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Frank Zappa (December 21, 1940 – December 4, 1993) was an American composer, musician, and film director. In a career spanning more than 30 years, Zappa established himself as a prolific and highly distinctive composer, electric guitar player and band leader. He worked in various different musical genres and wrote music for rock bands, jazz ensembles, synthesizers and symphony orchestra, as well as musique concrète works constructed from pre-recorded, synthesized or sampled sources.

In 1991, Zappa was diagnosed with terminal prostate cancer. After his diagnosis, he devoted most of his energy to modern orchestral and synclavier works. Frank Zappa died on December 4, 1993, age 52, from prostate cancer.
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Warren Zevon died at age 56Warren Zevon (January 24, 1947 – September 7, 2003) was a Grammy Award-winning American rock singer-songwriter and musician. He was noted for his offbeat, sardonic view of life which was reflected in his dark, sometimes humorous songs, which often incorporated political or historical themes.

In interviews, Zevon described a lifelong phobia of doctors and said he seldom received medical assessment. In 2002, after a long period of untreated illness and pain, Zevon was encouraged by his dentist to see a physician; when he did so he was diagnosed with inoperable mesothelioma (a form of cancer associated with exposure to asbestos, and also the same cancer that killed Steve McQueen).

Warren Zevon died on September 7, 2003, aged 56, at his home in Los Angeles, California.
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source:
Biographical info mostly came from Wikipedia.
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updated -- others celebrities for the list:

Victor French (December 4, 1934 - June 15, 1989) was an actor and director. He is most widely known for costarring with Michael Landon on two television series: Little House on the Prairie and Highway to Heaven. A life-long heavy smoker, he died of lung cancer. He was 54.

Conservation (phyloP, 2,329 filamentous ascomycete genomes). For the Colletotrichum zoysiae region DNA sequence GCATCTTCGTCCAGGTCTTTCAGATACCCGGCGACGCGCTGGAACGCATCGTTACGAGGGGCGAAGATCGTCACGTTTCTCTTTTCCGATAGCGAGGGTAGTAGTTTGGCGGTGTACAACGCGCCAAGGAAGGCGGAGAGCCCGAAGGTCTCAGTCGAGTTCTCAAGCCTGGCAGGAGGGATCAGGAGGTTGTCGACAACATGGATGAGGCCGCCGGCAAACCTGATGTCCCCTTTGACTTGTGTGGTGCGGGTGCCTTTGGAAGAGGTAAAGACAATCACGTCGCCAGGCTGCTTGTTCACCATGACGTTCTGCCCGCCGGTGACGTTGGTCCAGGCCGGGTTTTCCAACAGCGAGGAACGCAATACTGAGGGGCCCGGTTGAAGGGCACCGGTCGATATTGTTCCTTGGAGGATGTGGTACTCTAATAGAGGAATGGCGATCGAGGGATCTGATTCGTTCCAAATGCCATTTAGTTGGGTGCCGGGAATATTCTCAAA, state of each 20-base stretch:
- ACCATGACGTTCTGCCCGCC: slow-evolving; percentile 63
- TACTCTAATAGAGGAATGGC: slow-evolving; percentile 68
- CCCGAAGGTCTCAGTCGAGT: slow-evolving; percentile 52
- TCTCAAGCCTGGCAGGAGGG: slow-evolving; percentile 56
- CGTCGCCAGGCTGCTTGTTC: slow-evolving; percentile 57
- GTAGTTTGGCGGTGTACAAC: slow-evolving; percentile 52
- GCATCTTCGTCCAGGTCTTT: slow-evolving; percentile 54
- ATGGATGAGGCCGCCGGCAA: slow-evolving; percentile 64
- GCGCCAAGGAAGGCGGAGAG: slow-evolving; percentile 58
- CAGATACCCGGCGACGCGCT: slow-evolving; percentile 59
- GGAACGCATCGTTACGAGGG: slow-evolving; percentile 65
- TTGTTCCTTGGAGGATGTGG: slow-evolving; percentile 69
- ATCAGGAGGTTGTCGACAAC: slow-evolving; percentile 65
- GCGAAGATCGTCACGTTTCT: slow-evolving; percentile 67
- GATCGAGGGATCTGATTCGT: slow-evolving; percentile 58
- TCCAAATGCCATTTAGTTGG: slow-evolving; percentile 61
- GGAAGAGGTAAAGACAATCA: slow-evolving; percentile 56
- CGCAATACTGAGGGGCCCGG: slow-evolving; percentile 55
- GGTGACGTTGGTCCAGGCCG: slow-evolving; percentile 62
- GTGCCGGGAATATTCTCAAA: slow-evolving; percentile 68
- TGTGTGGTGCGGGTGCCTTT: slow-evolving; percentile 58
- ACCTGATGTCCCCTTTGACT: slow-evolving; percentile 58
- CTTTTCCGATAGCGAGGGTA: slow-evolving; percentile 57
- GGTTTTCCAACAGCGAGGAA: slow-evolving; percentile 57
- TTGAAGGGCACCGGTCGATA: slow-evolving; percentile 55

Marvin Gaye (April 2, 1939 – April 1, 1984) was singer-songwriter, composer, musician, and record producer. Gaye was shot dead by his father on April 1, 1984. He was 54.

Bart Giamatti (April 4, 1938 – September 1, 1989) was the President of Yale University, and later, the seventh Commissioner of Major League Baseball. Died suddenly of a massive heart attack just eight days after banishing Rose and 154 days into his tenure as commissioner. He was 51.

John Hughes, Jr. (February 18, 1950 – August 6, 2009) was an American film director, producer and writer. Hughes died suddenly of a heart attack while walking in Manhattan, where he was visiting his family. He was 59.

Michael Jackson (August 29, 1958 – June 25, 2009) was an American recording artist, entertainer and businessman. He collapsed and died due to a cardiac arrest while at his rented home in Los Angeles, CA. He was 50. 

Yolanda King (November 17, 1955 – May 15, 2007) was the first-born child of Coretta Scott King and civil rights leader Dr. Martin Luther King, Jr. Born in Montgomery, Alabama to Martin Luther King and Coretta Scott King. Yolanda King was a human rights activist and actress.

On May 15, 2007, King died at age 51 in Santa Monica, California. Her family has speculated that her death was caused by a heart attack.
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Michael Landon (October 31, 1936 – July 1, 1991) was an American actor, writer, director, and producer, who starred in three popular NBC TV series that spanned three decades. He died of pancreatic cancer. He was 54.

Billy Mays (July 20, 1958 – June 28, 2009) was an American television pitchman. A heart attack, while he was at home in bed, was the primary cause of his death. And cocaine was listed as a "contributory cause of death." He was 50.

Doug McLure (May 11, 1935 – February 5, 1995) was an American actor. Best know for his role as Trampas in the NBC western series The Virginian. He died from lung cancer. He was 59.

Lee Remick (December 14, 1935 – July 2, 1991) was an American film and television actress. Remick died at her home in Los Angeles of kidney and liver cancer. She was 55.

Babe Ruth (February 6, 1895 – August 16, 1948) was an American Major League baseball player from 1914–1935. He died from pneumonia due to Naso-pharyngeal cancer. He was 53.

Dwight White (July 30, 1949 – June 6, 2008) was an American defensive end in the National Football League (NFL) who played with the Pittsburgh Steelers from 1971 to 1980 and was a member of the famed Steel Curtain defense. Dwight White died of complications that arose from an earlier surgery. A blood clot in his lung, the complication from back surgery, is the suspected cause of death. He was 58.